Thursday, January 21, 2010
Murder on a Girls' Night Out, by Anne George
I picked this one up at my new book club. The ladies don't just vote on a book to read and then discuss it, they bring books from their own shelves to loan out/exchange and otherwise chat about their families. It's a small group, and they are all further along in life than I am, but that's okay. They have a low tolerance for sexual situations, profanity, and violence, so I'm guaranteed a mild read.
This has been out for 15 years or so. The ladies thought it was funny, and it was in a mild PG way. It's one of a series of books called "A Southern Sisters Mystery". There are two sisters, Patricia Anne, aka "Mouse", and Mary Alice, aka "Sister", who find themselves unwilling investigators of a murder in the Skoot n Boot Bar which Mary Alice has just purchased. The prior owner, Ed, is found with throat slit, hanged, and soaking in the bar's wishing well. Patricia urges Mary to cut her losses and bulldoze the place but Mary just can't give up the idea of running a hot country line dancing venue. The bar is later vandalized, and if that weren't enough, a tornado hits the dance floor and wrecks it. Later a neighbor winds up dead, and despite everything Patricia and Mary do to just get on with life, the events surrounding the bar trap them in ever more dangerous circles.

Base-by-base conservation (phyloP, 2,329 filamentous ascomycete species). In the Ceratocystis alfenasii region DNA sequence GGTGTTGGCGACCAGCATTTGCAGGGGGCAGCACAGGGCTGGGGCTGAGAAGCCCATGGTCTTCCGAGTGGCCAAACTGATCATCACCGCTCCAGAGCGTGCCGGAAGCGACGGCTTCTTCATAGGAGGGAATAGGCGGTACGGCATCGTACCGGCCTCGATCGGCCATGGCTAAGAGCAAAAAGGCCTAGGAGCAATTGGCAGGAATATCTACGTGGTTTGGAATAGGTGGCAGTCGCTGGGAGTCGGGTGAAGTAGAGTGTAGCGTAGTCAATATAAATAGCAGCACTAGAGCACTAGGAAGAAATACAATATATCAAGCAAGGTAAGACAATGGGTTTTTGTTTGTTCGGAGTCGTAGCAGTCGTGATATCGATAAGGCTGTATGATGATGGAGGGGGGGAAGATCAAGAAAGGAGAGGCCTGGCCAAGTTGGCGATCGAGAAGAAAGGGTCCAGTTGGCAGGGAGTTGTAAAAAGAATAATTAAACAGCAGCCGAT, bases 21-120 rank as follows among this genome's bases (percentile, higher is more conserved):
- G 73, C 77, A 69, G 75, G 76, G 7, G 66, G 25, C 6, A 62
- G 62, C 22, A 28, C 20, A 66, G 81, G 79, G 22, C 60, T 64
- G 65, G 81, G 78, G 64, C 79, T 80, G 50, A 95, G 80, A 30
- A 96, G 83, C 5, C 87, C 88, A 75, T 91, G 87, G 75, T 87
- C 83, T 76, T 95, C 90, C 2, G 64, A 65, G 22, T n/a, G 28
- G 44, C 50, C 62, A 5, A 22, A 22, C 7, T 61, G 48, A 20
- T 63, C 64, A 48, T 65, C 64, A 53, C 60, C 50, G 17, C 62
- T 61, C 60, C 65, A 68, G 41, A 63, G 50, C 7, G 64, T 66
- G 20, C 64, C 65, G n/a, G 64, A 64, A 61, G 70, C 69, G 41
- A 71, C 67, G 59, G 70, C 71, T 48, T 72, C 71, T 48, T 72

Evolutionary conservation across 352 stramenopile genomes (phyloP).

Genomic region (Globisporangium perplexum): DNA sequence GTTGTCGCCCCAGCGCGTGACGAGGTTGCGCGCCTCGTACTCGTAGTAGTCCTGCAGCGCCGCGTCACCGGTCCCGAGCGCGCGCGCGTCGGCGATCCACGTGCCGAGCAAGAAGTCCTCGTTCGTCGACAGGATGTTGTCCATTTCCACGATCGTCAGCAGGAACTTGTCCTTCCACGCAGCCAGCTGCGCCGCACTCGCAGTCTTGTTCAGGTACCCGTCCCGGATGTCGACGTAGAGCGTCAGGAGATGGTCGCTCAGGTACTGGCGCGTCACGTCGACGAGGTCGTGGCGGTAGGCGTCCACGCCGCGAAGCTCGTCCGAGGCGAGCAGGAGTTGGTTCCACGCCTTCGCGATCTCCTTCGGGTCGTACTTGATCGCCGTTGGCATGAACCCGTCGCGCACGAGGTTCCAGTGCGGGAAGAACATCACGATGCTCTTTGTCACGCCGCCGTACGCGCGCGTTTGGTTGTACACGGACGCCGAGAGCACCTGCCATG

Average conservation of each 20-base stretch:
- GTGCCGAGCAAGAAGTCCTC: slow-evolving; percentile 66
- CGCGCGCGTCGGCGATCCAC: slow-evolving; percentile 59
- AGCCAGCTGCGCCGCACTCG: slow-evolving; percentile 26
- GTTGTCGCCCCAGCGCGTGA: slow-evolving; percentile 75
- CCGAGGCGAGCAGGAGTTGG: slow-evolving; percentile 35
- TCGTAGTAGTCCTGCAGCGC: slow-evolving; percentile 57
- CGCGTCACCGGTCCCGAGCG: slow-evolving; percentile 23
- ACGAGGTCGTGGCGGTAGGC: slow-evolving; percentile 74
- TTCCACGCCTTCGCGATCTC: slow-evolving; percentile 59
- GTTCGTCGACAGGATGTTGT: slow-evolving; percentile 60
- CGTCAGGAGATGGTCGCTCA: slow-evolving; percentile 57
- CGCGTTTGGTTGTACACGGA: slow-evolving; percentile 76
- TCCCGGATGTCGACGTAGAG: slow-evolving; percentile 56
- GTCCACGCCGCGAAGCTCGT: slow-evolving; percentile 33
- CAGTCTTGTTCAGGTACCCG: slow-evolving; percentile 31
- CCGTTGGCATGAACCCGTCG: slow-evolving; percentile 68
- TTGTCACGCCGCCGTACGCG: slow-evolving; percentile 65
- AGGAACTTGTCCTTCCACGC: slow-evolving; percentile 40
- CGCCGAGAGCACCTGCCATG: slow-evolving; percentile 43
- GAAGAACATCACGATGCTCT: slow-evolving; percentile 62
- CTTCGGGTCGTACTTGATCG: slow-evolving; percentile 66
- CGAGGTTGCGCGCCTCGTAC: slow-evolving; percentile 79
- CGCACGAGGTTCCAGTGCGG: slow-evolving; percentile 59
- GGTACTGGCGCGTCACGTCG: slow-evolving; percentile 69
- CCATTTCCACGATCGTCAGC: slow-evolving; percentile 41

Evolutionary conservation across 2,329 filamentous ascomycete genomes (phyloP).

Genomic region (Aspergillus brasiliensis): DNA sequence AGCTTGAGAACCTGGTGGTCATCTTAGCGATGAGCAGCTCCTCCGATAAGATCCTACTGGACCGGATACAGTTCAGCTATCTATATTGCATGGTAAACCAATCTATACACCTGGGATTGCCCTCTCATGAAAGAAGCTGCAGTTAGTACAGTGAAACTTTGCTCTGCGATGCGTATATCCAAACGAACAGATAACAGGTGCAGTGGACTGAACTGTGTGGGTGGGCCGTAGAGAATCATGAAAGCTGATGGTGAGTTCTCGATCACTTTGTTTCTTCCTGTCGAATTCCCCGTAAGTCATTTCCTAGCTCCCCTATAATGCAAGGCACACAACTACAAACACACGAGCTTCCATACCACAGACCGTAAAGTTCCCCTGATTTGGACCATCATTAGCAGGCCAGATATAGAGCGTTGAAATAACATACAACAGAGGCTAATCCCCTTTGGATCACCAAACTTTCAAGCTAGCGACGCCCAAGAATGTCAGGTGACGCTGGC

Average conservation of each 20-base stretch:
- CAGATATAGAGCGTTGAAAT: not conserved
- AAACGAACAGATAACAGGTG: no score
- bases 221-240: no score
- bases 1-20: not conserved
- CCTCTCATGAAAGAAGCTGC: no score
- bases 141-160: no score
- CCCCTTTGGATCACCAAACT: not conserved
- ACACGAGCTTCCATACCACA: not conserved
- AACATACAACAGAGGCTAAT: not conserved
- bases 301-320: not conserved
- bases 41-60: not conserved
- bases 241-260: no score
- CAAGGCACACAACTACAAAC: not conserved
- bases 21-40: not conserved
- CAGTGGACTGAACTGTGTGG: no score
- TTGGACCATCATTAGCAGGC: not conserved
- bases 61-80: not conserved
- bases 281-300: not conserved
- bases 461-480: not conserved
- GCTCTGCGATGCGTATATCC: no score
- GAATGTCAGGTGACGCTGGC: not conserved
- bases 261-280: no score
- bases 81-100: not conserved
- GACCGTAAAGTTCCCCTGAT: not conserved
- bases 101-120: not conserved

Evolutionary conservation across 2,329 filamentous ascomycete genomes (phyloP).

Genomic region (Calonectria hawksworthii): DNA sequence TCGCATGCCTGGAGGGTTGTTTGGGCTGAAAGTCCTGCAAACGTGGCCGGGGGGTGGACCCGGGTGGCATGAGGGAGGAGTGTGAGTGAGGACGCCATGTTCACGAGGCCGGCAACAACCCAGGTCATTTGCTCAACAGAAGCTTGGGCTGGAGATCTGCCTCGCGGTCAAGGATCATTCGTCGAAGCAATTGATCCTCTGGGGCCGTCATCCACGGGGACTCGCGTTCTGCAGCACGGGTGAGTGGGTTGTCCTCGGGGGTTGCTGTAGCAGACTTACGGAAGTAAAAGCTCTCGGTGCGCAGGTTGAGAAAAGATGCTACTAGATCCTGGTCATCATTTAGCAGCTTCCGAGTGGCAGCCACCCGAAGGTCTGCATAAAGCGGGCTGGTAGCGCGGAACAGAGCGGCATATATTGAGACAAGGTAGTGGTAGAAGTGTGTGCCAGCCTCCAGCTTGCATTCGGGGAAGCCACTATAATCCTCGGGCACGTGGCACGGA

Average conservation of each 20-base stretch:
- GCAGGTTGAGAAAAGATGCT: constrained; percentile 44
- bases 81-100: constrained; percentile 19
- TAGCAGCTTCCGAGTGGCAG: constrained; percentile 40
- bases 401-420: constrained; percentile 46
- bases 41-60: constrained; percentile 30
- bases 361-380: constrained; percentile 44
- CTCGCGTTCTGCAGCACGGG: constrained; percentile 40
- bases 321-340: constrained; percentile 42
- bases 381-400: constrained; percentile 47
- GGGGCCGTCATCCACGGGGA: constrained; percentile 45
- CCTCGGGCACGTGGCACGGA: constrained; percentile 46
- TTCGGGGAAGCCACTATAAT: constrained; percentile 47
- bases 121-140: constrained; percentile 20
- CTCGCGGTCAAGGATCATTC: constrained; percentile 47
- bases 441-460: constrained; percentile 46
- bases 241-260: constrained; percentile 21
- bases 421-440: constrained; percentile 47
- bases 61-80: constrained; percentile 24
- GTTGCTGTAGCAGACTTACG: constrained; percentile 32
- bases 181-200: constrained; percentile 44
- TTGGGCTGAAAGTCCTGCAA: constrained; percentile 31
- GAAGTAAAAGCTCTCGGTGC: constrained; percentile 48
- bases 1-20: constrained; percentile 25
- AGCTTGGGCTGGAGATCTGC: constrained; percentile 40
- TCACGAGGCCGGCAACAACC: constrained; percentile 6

It was a quick read. I appreciated the light hearted humor and how the author focused on the relationships between the extended family members and the murder investigation took a back seat to the everyday routines, despite it's disrupting influence. This wasn't like other mysteries I've read where the investigation takes over the life of the protagonists completely - these women were worrying about their single daughters' love lives and "what should I wear to this upcoming social event" and how their pets were doing in their absence. It was a more laid back approach to a mystery. I could stand to read another in the series, but it wasn't so captivating that I HAVE TO read the others right away.
One thing that I have to vent about were the typos. One I can forgive, but when there are more than that I have to wonder who the copy editor was. I expect better from publishers. These are not high school English papers, these are books you want people to plunk down hard earned money for.
Now I have to get back to Paradise Lost.